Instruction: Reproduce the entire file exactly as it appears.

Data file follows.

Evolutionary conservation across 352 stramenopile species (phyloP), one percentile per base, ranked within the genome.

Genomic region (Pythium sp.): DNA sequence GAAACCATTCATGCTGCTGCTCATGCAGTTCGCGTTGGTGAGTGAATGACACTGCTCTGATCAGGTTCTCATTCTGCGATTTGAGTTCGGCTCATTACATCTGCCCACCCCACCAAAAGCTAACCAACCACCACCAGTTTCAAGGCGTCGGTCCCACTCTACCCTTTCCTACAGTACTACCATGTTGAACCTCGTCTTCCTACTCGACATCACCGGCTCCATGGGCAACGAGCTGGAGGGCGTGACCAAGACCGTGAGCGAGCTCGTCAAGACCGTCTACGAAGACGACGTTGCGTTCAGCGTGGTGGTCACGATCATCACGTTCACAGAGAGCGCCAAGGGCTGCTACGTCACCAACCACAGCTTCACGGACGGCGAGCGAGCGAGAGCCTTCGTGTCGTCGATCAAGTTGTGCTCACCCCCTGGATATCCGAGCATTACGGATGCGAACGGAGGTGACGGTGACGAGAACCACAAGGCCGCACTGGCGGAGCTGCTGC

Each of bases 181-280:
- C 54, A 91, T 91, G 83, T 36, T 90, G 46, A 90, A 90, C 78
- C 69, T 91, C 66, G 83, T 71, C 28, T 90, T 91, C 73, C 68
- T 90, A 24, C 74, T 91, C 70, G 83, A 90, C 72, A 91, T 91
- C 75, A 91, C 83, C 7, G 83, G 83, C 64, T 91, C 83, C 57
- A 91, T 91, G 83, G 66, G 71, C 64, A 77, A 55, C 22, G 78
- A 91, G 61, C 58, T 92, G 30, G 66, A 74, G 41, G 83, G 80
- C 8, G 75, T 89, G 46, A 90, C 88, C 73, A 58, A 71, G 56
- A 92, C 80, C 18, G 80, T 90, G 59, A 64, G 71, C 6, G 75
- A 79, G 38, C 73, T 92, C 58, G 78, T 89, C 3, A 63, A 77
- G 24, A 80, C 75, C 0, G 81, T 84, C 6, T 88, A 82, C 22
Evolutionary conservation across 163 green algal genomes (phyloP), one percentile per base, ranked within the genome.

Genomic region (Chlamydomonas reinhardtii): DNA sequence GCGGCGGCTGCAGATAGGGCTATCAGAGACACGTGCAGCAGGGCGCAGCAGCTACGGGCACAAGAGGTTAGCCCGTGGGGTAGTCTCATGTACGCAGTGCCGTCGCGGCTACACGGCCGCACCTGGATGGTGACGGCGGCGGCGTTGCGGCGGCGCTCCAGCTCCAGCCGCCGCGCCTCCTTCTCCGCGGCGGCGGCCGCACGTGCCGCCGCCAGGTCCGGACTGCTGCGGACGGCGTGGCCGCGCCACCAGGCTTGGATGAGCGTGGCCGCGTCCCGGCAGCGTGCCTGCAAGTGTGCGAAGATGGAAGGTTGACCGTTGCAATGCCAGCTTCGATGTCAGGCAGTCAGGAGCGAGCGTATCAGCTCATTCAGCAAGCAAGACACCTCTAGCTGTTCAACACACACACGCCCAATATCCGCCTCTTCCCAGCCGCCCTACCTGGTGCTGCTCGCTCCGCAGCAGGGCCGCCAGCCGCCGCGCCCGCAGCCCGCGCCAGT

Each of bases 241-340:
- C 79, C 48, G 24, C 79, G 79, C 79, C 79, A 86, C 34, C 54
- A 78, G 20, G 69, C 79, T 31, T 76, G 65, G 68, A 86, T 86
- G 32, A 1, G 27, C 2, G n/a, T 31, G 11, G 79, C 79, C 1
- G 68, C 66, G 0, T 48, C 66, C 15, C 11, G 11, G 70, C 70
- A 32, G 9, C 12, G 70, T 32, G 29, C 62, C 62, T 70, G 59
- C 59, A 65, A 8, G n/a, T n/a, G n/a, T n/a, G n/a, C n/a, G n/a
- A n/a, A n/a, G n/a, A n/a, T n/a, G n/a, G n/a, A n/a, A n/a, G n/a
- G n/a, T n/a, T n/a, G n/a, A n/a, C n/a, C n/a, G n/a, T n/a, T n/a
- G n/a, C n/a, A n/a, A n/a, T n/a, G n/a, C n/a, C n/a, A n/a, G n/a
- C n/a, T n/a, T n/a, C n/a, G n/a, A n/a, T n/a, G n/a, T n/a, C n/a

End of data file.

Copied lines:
Evolutionary conservation across 352 stramenopile species (phyloP), one percentile per base, ranked within the genome.

Genomic region (Pythium sp.): DNA sequence GAAACCATTCATGCTGCTGCTCATGCAGTTCGCGTTGGTGAGTGAATGACACTGCTCTGATCAGGTTCTCATTCTGCGATTTGAGTTCGGCTCATTACATCTGCCCACCCCACCAAAAGCTAACCAACCACCACCAGTTTCAAGGCGTCGGTCCCACTCTACCCTTTCCTACAGTACTACCATGTTGAACCTCGTCTTCCTACTCGACATCACCGGCTCCATGGGCAACGAGCTGGAGGGCGTGACCAAGACCGTGAGCGAGCTCGTCAAGACCGTCTACGAAGACGACGTTGCGTTCAGCGTGGTGGTCACGATCATCACGTTCACAGAGAGCGCCAAGGGCTGCTACGTCACCAACCACAGCTTCACGGACGGCGAGCGAGCGAGAGCCTTCGTGTCGTCGATCAAGTTGTGCTCACCCCCTGGATATCCGAGCATTACGGATGCGAACGGAGGTGACGGTGACGAGAACCACAAGGCCGCACTGGCGGAGCTGCTGC

Each of bases 181-280:
- C 54, A 91, T 91, G 83, T 36, T 90, G 46, A 90, A 90, C 78
- C 69, T 91, C 66, G 83, T 71, C 28, T 90, T 91, C 73, C 68
- T 90, A 24, C 74, T 91, C 70, G 83, A 90, C 72, A 91, T 91
- C 75, A 91, C 83, C 7, G 83, G 83, C 64, T 91, C 83, C 57
- A 91, T 91, G 83, G 66, G 71, C 64, A 77, A 55, C 22, G 78
- A 91, G 61, C 58, T 92, G 30, G 66, A 74, G 41, G 83, G 80
- C 8, G 75, T 89, G 46, A 90, C 88, C 73, A 58, A 71, G 56
- A 92, C 80, C 18, G 80, T 90, G 59, A 64, G 71, C 6, G 75
- A 79, G 38, C 73, T 92, C 58, G 78, T 89, C 3, A 63, A 77
- G 24, A 80, C 75, C 0, G 81, T 84, C 6, T 88, A 82, C 22
Evolutionary conservation across 163 green algal genomes (phyloP), one percentile per base, ranked within the genome.

Genomic region (Chlamydomonas reinhardtii): DNA sequence GCGGCGGCTGCAGATAGGGCTATCAGAGACACGTGCAGCAGGGCGCAGCAGCTACGGGCACAAGAGGTTAGCCCGTGGGGTAGTCTCATGTACGCAGTGCCGTCGCGGCTACACGGCCGCACCTGGATGGTGACGGCGGCGGCGTTGCGGCGGCGCTCCAGCTCCAGCCGCCGCGCCTCCTTCTCCGCGGCGGCGGCCGCACGTGCCGCCGCCAGGTCCGGACTGCTGCGGACGGCGTGGCCGCGCCACCAGGCTTGGATGAGCGTGGCCGCGTCCCGGCAGCGTGCCTGCAAGTGTGCGAAGATGGAAGGTTGACCGTTGCAATGCCAGCTTCGATGTCAGGCAGTCAGGAGCGAGCGTATCAGCTCATTCAGCAAGCAAGACACCTCTAGCTGTTCAACACACACACGCCCAATATCCGCCTCTTCCCAGCCGCCCTACCTGGTGCTGCTCGCTCCGCAGCAGGGCCGCCAGCCGCCGCGCCCGCAGCCCGCGCCAGT

Each of bases 241-340:
- C 79, C 48, G 24, C 79, G 79, C 79, C 79, A 86, C 34, C 54
- A 78, G 20, G 69, C 79, T 31, T 76, G 65, G 68, A 86, T 86
- G 32, A 1, G 27, C 2, G n/a, T 31, G 11, G 79, C 79, C 1
- G 68, C 66, G 0, T 48, C 66, C 15, C 11, G 11, G 70, C 70
- A 32, G 9, C 12, G 70, T 32, G 29, C 62, C 62, T 70, G 59
- C 59, A 65, A 8, G n/a, T n/a, G n/a, T n/a, G n/a, C n/a, G n/a
- A n/a, A n/a, G n/a, A n/a, T n/a, G n/a, G n/a, A n/a, A n/a, G n/a
- G n/a, T n/a, T n/a, G n/a, A n/a, C n/a, C n/a, G n/a, T n/a, T n/a
- G n/a, C n/a, A n/a, A n/a, T n/a, G n/a, C n/a, C n/a, A n/a, G n/a
- C n/a, T n/a, T n/a, C n/a, G n/a, A n/a, T n/a, G n/a, T n/a, C n/a